Chania (also spelled: Haniá) is a place where different civilizations have flourished throughout the centuries. Wandering around the Old Town’s maze-like alleys with the beautiful Venetian mansions, the fountains and the elaborate churches will help you discover well-preserved historical monuments.
The city of Chania is built on the area of Minoan Kidonia, at the end of the homonym gulf between Akrotiri and Onicha peninsulas. It was the former capital city of Crete (from 1847 until 1972). Nowadays, it is the second largest city of Crete after Heraklion and capital of the homonym prefecture.
Chania includes the old and new city. It is one of the most beautiful and picturesque cities in Greece and for food lovers, it's a paradise.
Get familiar with the city of Chania by wandering around in its streets, visiting its museums and admiring the different architectural styles presenting the historical route of the city.
Following the Arabs and Byzantines it was conquered by Venetians in 1252 and was given to Turks in 1669, later it was annexed to the rest of the Greek State on December 1913 under the administration of Eleftherios Venizelos and King Konstantinos I. The old town is an integral settlement with visible boundaries set by the Venetian walls surrounding it.
Chania has a daily boat connection with Piraeus port from Souda port (7 km). It is also connected with Athens by airplane which you can take from Akrotiri Airport, located 15 km from the city.
The old town is built around the Venetian port and is also a relatively integral area where Venetian buildings and later Turkish elements compose a unique architectural style. Due to the historic center of Chania with its Venetian walls defining the borders between the old and new city and its ramparts, the city has been pronounced as preserved. It consists of five connected districts surrounding the Venetian port.
Its design was made by Venetian engineer Michelle Sammichelli. The Lighthouse is located at the end of the rock protecting the port from the north. It was built in 1570 by the Venetians and reconstructed in 1830 by the Egyptians and from there on preserves its current state.
On the east of Palea Poli is the Splantzia (or Plaza) district built on the former Turkish district. Here you will see among others the Aghii Anargiri church, the only Orthodox church which had the permission to operate during the period of the Venetian and Turkish occupations. You will also see the Sintrivani square.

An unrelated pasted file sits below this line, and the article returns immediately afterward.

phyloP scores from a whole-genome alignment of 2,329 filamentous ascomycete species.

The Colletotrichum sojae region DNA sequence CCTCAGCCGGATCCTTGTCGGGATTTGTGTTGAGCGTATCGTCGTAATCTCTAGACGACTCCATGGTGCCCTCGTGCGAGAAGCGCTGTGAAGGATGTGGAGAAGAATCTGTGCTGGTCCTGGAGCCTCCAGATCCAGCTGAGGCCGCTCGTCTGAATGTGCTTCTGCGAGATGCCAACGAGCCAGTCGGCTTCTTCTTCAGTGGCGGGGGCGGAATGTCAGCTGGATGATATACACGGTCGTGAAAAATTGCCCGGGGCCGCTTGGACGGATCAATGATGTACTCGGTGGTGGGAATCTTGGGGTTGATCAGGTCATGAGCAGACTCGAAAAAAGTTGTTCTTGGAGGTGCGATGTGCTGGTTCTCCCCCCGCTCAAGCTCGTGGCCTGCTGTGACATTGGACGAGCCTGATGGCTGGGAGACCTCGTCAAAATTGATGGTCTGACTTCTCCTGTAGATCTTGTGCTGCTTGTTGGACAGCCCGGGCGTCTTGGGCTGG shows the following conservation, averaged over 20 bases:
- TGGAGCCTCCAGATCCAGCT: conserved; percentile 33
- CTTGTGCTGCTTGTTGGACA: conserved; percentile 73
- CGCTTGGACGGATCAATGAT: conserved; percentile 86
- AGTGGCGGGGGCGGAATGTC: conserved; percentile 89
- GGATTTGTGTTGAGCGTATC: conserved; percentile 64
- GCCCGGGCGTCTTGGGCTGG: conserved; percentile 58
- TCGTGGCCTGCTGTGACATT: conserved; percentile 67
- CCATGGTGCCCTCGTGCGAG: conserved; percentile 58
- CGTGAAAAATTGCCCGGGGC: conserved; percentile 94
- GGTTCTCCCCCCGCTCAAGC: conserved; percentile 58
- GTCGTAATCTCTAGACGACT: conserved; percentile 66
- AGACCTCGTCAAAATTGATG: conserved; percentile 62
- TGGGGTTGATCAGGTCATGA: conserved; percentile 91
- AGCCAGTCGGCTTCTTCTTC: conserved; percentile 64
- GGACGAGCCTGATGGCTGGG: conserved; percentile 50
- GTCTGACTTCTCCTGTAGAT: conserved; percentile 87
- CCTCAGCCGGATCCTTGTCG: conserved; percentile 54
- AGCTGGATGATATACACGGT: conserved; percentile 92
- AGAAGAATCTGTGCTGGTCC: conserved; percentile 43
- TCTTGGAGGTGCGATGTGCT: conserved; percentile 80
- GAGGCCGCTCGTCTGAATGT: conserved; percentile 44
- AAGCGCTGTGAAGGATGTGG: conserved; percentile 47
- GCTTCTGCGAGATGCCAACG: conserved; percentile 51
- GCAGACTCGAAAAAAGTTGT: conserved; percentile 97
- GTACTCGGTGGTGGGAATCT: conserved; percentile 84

The Neoria (or Chiones) district on the northeast side is located in the area of the former port of the city and of the Venetian ship yards of the 14th and 16th centuries from which it also took its name.
The Kastelli district is in the center of Palea Poli (Old Town) west of Neoria. It is the exalted location of the Byzantine citadel where the "palatso" (palace) of the Venetian commander and the lodgings of the Pashas of Chania were later built. Venetians used to call the area Castello Vecchio.
On the southeast of the old city lies the Hebrew district or else Ovraika. It reminds us of the times when the developing Hebrew community of Chania was obliged by the Venetians to move to a delimitated area called "judeca" where two synagogues were operating.
On the borders of Ovraika, in Chalides Street, you will see the Folklore Museum of Chania and the Aghios Fragkiskos Church (14th century) which houses the Archeological Museum of Chania. On the north side is the Turkish bath (chamam). In the south side of Ovraika and on Skridlof Street lies the so called Stivanadika (from stivani, the Cretan boots). Among the shops selling leather items and souvenirs you will find some traditional shoe ateliers.
Population: 108.642 residents (2011 census).
Area: 356.1 km².
Climate: Soft Mediterranean.
Geography: Located on the western side of the island. The city of Chania lies around 40 km from the west end of Crete. By road, the distance is approximately 52 km.
History: The city of Chania is built on the area of Minoan Kidonia, at the end of the homonym gulf between Akrotiri and Onicha peninsulas. It was the former capital city of Crete (from 1847 until 1972).
Economy: Key sectors are Tourism, Agriculture and Trade.
Crops: Olive trees, citrus, wine, avocados, dairy. Apart from the traditional ways of cultivation, some of the producers have concentrated on practicing new methods in order to promote organic food.